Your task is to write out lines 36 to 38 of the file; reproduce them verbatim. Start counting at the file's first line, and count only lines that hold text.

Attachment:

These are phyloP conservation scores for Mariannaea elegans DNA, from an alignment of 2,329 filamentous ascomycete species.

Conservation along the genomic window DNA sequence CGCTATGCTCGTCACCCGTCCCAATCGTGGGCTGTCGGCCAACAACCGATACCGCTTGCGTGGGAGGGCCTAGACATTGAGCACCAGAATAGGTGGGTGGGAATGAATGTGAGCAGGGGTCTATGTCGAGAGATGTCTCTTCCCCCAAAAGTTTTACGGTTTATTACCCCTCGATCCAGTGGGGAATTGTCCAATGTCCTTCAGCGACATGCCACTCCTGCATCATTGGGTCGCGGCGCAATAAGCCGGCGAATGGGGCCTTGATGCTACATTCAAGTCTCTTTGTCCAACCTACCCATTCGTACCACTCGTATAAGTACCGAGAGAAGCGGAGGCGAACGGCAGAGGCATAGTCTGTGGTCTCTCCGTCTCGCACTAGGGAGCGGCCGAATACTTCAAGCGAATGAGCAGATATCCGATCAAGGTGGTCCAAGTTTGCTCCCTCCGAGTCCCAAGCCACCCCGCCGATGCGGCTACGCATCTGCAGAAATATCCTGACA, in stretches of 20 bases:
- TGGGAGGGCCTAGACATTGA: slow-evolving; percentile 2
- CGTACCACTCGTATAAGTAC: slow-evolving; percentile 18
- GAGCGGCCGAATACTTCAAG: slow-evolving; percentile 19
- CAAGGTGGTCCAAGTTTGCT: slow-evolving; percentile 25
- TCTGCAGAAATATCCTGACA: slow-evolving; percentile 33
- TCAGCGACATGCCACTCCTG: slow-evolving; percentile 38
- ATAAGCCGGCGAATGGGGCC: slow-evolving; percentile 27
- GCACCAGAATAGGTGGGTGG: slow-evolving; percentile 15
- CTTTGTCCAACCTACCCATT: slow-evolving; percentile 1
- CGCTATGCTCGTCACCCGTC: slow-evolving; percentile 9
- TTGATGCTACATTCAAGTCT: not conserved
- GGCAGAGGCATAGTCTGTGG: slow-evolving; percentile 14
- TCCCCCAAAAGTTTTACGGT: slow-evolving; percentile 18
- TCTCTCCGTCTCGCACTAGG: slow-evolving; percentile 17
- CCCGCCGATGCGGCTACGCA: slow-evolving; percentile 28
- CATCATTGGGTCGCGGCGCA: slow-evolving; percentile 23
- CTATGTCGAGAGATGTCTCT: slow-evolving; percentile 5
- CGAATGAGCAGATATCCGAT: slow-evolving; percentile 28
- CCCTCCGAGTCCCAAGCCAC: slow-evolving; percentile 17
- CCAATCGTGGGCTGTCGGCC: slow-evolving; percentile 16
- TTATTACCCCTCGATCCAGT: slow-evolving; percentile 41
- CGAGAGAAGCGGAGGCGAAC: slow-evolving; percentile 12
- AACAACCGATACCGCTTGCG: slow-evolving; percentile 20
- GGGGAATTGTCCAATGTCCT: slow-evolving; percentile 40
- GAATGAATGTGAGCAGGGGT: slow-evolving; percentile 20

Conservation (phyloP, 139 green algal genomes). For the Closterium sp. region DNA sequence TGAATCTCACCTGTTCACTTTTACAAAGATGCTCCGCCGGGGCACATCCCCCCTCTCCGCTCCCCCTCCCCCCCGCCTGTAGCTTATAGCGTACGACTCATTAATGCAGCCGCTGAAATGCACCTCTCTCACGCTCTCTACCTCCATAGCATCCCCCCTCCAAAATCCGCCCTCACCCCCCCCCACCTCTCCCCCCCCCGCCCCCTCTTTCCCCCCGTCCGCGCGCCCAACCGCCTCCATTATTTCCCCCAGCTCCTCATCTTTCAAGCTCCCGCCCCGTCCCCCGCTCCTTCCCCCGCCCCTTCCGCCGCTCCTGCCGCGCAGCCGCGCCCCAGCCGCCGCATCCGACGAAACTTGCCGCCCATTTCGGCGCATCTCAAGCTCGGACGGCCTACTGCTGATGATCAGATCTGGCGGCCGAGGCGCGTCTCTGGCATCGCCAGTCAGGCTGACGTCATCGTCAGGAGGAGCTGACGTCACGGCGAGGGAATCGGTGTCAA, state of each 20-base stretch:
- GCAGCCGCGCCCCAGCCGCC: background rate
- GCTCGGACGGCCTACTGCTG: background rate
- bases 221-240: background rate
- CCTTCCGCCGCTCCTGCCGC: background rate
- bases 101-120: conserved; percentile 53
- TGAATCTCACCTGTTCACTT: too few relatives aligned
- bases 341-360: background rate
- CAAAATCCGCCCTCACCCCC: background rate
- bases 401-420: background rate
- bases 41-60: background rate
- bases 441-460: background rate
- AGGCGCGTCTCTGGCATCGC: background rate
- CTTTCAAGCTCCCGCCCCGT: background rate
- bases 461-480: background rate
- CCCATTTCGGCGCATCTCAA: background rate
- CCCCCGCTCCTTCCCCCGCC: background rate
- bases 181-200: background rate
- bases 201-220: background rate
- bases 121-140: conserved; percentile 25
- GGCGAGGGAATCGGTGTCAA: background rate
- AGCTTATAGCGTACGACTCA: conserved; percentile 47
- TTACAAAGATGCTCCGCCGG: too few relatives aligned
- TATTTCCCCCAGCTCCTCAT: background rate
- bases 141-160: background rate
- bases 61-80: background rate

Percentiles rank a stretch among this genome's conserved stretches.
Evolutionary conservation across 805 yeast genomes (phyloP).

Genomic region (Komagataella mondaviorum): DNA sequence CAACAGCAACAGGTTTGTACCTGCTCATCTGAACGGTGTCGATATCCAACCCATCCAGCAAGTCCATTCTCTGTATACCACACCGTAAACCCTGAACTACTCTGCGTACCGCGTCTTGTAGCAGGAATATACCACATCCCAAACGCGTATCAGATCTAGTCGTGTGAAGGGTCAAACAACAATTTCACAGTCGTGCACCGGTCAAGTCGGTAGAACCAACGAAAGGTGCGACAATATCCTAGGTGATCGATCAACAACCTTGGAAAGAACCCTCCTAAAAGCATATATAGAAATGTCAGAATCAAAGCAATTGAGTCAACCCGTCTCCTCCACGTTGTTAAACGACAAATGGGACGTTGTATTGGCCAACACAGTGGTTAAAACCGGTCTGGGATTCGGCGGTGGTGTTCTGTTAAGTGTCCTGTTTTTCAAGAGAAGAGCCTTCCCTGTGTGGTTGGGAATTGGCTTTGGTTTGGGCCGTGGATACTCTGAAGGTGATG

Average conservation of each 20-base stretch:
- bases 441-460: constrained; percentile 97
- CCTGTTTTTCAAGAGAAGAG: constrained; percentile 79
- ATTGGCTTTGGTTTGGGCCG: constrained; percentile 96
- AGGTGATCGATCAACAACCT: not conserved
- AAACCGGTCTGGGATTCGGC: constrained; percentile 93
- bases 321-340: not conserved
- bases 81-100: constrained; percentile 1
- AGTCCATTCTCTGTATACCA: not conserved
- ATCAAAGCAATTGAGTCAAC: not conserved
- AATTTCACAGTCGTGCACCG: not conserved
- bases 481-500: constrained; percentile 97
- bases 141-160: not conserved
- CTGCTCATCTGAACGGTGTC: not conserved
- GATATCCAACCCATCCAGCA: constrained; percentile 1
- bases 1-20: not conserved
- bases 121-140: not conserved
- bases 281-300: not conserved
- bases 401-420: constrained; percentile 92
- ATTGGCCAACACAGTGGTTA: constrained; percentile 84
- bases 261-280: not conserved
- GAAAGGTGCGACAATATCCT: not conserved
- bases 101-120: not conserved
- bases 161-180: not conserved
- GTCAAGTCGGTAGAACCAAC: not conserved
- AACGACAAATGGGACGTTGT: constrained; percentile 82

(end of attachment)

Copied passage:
- CAAAATCCGCCCTCACCCCC: background rate
- bases 401-420: background rate
- bases 41-60: background rate